For this, Manasi from Studio Anugraha spent a large amount of time doing primary and secondary research; having conversations and in person meetings with therapists, counsellors, doctors to gather as much information and insights as she could to be able to conceive the workshops that would yield effective outcomes. “The uncertainty of how kids might respond or not; took over quite a few times and got us thinking and changing our modus operandi. The process was time consuming however worth all of it.”

Understanding how fabric as a medium might work as they had not engaged with it in the past was new learning. Also, communication and coordination loops were many as their immediate stakeholders involved 4 organisations including themselves. Barring this, several people consulted and several others supported.These interactions although time-consuming added value to the outcome in ways that were meaningful in their opinion.

On the execution mode, the dependency on the taxi driver to show up, the printers, fitters and test phases for each demanded patience and coordination which had its own learnings to offer.

When asked if the fabric design was influenced by Mumbai or Indiain any way, they shared, “The aspirations and dreams of children are more often than not shaped by conditioning from regional and geographical influences.  During interactions with the children, for many usage of a distinctive lingo was eminent and also subsequently different from the rest. Some of the visual elements that bore a semblance with the cultural Indian landscape seen within the drawn dreams by the children include:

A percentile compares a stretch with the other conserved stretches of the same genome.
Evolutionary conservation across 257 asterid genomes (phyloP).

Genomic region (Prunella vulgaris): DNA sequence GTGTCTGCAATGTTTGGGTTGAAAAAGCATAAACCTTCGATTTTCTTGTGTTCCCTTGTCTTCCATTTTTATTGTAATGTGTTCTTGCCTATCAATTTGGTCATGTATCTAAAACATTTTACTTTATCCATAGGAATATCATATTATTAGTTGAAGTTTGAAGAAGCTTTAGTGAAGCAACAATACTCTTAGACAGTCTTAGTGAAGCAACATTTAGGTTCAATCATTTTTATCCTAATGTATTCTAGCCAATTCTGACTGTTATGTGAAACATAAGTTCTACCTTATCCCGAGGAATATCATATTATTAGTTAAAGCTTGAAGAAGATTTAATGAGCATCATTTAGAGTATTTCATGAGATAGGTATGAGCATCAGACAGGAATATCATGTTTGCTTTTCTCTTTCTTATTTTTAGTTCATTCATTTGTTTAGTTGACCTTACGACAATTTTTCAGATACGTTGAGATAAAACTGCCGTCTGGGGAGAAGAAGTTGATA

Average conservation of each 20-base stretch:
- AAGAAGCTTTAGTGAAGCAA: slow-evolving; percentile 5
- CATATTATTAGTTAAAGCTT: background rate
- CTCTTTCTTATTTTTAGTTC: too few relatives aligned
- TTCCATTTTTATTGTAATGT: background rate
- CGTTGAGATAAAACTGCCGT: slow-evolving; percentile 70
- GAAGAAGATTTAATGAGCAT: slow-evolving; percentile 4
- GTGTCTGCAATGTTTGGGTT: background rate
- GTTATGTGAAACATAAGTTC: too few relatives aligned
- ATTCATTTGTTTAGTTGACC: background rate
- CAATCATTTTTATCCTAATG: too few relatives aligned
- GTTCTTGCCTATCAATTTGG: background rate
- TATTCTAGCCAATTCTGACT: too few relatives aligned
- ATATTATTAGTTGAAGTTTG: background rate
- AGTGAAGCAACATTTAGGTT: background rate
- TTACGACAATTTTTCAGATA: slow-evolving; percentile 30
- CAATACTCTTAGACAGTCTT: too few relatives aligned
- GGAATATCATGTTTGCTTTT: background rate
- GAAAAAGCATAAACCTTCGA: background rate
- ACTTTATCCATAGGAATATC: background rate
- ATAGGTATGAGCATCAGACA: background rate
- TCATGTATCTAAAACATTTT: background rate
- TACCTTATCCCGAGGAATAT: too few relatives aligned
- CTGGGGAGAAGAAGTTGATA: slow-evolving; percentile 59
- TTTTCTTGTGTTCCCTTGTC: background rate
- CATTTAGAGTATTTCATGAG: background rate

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-To go to the Taj,

-To become a ‘ganit’ teacher – maths teacher,

- Happiness is peacock and Durga puja

- To go back to the village to mom and my siblings

-The use of hindi, bengali in the artwork – specific to regions that the kids hail from